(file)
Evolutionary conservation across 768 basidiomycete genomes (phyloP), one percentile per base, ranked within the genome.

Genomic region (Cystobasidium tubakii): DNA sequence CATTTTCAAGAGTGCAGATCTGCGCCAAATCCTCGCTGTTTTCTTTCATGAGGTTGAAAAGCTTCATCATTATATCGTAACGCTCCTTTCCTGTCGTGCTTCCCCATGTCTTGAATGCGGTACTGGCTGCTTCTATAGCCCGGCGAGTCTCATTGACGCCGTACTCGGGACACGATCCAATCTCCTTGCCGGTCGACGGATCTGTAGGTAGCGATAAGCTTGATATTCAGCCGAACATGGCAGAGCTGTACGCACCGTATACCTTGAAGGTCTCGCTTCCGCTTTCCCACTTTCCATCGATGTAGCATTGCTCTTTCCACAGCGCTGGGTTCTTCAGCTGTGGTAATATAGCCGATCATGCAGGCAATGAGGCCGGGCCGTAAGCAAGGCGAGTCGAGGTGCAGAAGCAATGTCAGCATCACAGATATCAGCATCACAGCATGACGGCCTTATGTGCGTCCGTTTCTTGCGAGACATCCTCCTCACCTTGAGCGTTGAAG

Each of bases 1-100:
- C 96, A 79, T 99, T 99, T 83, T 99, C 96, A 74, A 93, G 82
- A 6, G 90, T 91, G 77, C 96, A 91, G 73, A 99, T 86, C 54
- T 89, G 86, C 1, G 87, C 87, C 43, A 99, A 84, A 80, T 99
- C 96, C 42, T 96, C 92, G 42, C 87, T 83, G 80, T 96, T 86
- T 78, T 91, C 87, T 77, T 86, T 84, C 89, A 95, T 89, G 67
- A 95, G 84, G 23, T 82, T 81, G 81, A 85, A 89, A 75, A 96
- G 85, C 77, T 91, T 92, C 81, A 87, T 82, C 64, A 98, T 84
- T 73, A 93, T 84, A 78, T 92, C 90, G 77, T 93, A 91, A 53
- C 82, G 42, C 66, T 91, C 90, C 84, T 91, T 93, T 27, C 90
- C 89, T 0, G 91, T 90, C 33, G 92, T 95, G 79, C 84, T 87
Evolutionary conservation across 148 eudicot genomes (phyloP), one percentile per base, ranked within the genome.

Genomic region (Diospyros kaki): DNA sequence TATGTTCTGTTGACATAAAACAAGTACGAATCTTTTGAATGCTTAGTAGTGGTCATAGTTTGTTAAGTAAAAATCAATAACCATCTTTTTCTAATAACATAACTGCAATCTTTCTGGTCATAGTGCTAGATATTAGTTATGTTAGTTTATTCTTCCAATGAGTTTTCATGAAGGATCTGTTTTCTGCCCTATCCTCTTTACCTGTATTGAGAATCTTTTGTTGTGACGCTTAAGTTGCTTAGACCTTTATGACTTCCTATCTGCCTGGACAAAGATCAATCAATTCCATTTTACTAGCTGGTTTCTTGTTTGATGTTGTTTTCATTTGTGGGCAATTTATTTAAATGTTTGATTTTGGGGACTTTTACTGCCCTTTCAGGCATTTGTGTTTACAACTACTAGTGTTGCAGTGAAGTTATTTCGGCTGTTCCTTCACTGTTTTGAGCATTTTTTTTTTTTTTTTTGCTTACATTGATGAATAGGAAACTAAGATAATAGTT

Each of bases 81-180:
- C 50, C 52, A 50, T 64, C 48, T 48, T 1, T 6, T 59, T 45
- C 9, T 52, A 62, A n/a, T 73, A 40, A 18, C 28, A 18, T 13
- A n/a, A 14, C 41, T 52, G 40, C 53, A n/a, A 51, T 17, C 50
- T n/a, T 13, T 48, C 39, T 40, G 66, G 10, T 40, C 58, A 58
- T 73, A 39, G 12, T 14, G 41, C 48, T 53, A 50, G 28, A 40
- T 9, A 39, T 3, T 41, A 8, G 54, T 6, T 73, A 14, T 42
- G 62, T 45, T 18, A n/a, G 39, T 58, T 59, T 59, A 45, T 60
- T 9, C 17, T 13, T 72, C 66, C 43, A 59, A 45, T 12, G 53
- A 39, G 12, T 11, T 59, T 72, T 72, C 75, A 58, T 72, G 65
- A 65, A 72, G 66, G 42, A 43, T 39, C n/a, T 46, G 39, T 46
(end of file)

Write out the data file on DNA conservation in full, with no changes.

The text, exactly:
Evolutionary conservation across 768 basidiomycete genomes (phyloP), one percentile per base, ranked within the genome.

Genomic region (Cystobasidium tubakii): DNA sequence CATTTTCAAGAGTGCAGATCTGCGCCAAATCCTCGCTGTTTTCTTTCATGAGGTTGAAAAGCTTCATCATTATATCGTAACGCTCCTTTCCTGTCGTGCTTCCCCATGTCTTGAATGCGGTACTGGCTGCTTCTATAGCCCGGCGAGTCTCATTGACGCCGTACTCGGGACACGATCCAATCTCCTTGCCGGTCGACGGATCTGTAGGTAGCGATAAGCTTGATATTCAGCCGAACATGGCAGAGCTGTACGCACCGTATACCTTGAAGGTCTCGCTTCCGCTTTCCCACTTTCCATCGATGTAGCATTGCTCTTTCCACAGCGCTGGGTTCTTCAGCTGTGGTAATATAGCCGATCATGCAGGCAATGAGGCCGGGCCGTAAGCAAGGCGAGTCGAGGTGCAGAAGCAATGTCAGCATCACAGATATCAGCATCACAGCATGACGGCCTTATGTGCGTCCGTTTCTTGCGAGACATCCTCCTCACCTTGAGCGTTGAAG

Each of bases 1-100:
- C 96, A 79, T 99, T 99, T 83, T 99, C 96, A 74, A 93, G 82
- A 6, G 90, T 91, G 77, C 96, A 91, G 73, A 99, T 86, C 54
- T 89, G 86, C 1, G 87, C 87, C 43, A 99, A 84, A 80, T 99
- C 96, C 42, T 96, C 92, G 42, C 87, T 83, G 80, T 96, T 86
- T 78, T 91, C 87, T 77, T 86, T 84, C 89, A 95, T 89, G 67
- A 95, G 84, G 23, T 82, T 81, G 81, A 85, A 89, A 75, A 96
- G 85, C 77, T 91, T 92, C 81, A 87, T 82, C 64, A 98, T 84
- T 73, A 93, T 84, A 78, T 92, C 90, G 77, T 93, A 91, A 53
- C 82, G 42, C 66, T 91, C 90, C 84, T 91, T 93, T 27, C 90
- C 89, T 0, G 91, T 90, C 33, G 92, T 95, G 79, C 84, T 87
Evolutionary conservation across 148 eudicot genomes (phyloP), one percentile per base, ranked within the genome.

Genomic region (Diospyros kaki): DNA sequence TATGTTCTGTTGACATAAAACAAGTACGAATCTTTTGAATGCTTAGTAGTGGTCATAGTTTGTTAAGTAAAAATCAATAACCATCTTTTTCTAATAACATAACTGCAATCTTTCTGGTCATAGTGCTAGATATTAGTTATGTTAGTTTATTCTTCCAATGAGTTTTCATGAAGGATCTGTTTTCTGCCCTATCCTCTTTACCTGTATTGAGAATCTTTTGTTGTGACGCTTAAGTTGCTTAGACCTTTATGACTTCCTATCTGCCTGGACAAAGATCAATCAATTCCATTTTACTAGCTGGTTTCTTGTTTGATGTTGTTTTCATTTGTGGGCAATTTATTTAAATGTTTGATTTTGGGGACTTTTACTGCCCTTTCAGGCATTTGTGTTTACAACTACTAGTGTTGCAGTGAAGTTATTTCGGCTGTTCCTTCACTGTTTTGAGCATTTTTTTTTTTTTTTTTGCTTACATTGATGAATAGGAAACTAAGATAATAGTT

Each of bases 81-180:
- C 50, C 52, A 50, T 64, C 48, T 48, T 1, T 6, T 59, T 45
- C 9, T 52, A 62, A n/a, T 73, A 40, A 18, C 28, A 18, T 13
- A n/a, A 14, C 41, T 52, G 40, C 53, A n/a, A 51, T 17, C 50
- T n/a, T 13, T 48, C 39, T 40, G 66, G 10, T 40, C 58, A 58
- T 73, A 39, G 12, T 14, G 41, C 48, T 53, A 50, G 28, A 40
- T 9, A 39, T 3, T 41, A 8, G 54, T 6, T 73, A 14, T 42
- G 62, T 45, T 18, A n/a, G 39, T 58, T 59, T 59, A 45, T 60
- T 9, C 17, T 13, T 72, C 66, C 43, A 59, A 45, T 12, G 53
- A 39, G 12, T 11, T 59, T 72, T 72, C 75, A 58, T 72, G 65
- A 65, A 72, G 66, G 42, A 43, T 39, C n/a, T 46, G 39, T 46